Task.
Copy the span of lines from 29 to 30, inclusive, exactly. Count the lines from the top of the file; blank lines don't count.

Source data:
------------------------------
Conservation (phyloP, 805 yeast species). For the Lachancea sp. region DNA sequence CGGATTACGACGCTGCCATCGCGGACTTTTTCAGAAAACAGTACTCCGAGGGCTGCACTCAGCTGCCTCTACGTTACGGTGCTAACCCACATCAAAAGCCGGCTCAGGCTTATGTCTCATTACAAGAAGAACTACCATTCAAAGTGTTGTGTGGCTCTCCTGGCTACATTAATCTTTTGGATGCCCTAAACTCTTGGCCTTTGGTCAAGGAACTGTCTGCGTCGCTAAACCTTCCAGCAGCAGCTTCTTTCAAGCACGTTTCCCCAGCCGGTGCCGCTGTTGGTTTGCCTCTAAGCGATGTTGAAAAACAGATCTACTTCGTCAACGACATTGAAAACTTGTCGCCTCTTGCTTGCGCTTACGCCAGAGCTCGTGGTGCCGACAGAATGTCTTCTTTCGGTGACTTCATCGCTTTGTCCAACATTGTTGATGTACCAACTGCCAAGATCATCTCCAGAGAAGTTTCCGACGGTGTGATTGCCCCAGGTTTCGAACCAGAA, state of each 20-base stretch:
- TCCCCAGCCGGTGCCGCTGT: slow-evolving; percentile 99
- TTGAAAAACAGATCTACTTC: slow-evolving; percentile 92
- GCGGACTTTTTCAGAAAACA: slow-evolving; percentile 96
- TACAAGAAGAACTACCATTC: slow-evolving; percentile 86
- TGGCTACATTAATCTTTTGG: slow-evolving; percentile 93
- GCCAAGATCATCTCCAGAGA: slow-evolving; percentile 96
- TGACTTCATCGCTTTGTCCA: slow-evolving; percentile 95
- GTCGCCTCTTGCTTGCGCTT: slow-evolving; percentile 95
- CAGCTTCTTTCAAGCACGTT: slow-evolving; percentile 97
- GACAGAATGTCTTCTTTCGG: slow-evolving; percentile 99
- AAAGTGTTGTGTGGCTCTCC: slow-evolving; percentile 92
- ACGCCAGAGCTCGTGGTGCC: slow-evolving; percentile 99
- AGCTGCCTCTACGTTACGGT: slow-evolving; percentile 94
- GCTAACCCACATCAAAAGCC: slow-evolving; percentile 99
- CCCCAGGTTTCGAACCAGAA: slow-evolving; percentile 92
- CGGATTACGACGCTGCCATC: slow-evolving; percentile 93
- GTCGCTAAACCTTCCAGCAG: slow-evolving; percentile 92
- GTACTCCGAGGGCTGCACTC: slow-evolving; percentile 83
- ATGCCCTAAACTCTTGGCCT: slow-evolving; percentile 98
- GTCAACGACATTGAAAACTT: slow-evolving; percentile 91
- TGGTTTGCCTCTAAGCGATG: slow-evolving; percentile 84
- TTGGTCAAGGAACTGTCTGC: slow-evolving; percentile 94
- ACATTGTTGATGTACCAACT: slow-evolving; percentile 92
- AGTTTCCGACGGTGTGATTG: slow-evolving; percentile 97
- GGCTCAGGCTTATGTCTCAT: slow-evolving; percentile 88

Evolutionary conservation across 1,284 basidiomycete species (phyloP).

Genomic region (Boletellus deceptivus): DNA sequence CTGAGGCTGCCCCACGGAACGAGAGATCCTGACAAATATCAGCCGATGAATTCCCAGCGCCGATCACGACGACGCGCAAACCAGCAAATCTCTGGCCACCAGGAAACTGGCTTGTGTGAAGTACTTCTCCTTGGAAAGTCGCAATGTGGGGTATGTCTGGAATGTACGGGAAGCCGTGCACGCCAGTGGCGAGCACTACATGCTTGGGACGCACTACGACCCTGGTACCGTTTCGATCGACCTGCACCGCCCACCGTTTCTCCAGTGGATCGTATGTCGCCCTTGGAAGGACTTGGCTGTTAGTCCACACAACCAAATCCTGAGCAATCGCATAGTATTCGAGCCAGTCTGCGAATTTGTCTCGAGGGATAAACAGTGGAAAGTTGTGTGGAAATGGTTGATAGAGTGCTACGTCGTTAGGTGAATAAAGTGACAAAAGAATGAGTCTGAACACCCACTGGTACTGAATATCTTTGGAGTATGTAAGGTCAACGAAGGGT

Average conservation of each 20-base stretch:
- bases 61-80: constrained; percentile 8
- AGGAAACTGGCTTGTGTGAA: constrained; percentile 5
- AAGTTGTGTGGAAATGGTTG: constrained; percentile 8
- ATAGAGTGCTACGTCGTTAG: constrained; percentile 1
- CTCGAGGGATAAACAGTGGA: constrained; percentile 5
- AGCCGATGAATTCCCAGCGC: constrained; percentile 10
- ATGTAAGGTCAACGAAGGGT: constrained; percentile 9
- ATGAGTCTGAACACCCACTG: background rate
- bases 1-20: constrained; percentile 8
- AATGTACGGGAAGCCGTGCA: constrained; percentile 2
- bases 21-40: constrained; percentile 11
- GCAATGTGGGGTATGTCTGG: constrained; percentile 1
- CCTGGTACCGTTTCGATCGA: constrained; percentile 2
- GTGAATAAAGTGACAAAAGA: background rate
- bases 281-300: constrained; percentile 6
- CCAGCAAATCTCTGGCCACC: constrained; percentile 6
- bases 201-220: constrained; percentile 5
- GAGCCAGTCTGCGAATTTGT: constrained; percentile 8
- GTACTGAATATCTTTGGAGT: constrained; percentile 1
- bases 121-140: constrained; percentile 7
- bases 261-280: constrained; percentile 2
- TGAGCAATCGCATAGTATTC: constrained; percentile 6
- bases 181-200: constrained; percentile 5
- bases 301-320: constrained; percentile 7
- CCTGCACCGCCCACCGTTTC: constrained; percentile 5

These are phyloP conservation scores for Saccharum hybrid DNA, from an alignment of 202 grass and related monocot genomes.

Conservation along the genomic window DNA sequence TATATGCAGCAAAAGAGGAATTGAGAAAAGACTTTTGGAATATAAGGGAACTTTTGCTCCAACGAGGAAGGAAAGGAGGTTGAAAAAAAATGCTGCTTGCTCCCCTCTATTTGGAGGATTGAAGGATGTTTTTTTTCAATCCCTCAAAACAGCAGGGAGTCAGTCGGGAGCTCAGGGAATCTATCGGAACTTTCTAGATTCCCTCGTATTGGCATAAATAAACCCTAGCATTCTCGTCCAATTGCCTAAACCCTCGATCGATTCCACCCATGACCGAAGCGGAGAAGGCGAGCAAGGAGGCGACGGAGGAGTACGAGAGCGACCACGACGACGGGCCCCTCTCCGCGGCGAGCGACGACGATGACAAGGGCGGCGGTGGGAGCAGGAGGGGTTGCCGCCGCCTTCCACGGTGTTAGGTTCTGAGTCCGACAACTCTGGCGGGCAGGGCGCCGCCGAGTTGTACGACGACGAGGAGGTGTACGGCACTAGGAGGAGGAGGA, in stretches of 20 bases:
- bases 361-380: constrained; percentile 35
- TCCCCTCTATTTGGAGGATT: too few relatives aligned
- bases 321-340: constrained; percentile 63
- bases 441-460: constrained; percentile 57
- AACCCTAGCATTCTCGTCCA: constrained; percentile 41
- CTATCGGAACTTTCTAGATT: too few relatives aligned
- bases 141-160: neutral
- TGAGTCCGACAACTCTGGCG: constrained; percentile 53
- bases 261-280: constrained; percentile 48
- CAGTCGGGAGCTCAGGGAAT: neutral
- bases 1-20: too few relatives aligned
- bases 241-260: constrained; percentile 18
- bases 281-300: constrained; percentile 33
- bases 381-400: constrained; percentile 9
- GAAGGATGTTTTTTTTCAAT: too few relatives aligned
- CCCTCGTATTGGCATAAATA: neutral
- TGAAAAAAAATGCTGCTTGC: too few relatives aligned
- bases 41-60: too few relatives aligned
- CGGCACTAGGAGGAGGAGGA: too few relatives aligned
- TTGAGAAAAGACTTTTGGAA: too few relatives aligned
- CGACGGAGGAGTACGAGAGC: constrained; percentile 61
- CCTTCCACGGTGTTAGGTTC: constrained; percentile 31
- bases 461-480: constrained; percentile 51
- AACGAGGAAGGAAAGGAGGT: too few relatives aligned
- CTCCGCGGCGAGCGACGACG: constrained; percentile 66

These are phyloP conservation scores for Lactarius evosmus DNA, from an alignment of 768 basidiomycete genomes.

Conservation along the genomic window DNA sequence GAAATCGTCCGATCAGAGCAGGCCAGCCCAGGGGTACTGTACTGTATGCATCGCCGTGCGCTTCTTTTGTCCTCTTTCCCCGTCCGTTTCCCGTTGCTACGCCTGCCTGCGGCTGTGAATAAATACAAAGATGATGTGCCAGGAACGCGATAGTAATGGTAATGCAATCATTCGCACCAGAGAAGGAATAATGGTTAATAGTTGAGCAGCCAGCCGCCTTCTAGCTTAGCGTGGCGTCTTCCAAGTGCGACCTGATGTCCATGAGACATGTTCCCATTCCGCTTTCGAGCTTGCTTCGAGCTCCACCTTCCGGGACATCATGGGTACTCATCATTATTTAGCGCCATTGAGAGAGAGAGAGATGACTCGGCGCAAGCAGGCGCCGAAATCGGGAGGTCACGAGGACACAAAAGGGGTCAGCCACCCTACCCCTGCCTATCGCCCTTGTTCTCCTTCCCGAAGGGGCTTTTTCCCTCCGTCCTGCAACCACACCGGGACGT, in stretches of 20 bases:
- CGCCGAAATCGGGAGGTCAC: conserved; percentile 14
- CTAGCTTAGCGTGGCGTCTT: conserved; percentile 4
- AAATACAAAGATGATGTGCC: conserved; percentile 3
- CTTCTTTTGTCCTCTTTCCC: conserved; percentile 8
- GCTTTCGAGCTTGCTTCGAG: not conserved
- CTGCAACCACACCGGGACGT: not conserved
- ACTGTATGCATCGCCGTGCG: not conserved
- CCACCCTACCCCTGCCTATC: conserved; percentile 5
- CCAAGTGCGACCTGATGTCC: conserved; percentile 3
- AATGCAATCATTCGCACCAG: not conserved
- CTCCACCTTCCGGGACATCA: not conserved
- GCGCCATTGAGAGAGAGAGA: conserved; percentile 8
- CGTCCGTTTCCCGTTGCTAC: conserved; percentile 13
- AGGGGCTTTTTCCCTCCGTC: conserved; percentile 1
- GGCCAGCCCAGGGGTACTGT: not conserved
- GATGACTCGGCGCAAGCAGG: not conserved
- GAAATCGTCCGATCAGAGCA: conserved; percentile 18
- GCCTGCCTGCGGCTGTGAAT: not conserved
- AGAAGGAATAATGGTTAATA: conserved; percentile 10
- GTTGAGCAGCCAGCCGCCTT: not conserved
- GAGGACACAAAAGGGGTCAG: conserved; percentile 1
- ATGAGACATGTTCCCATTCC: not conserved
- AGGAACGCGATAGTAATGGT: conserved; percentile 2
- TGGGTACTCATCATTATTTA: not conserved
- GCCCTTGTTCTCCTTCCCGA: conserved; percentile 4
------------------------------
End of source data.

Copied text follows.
Average conservation of each 20-base stretch:
- bases 61-80: constrained; percentile 8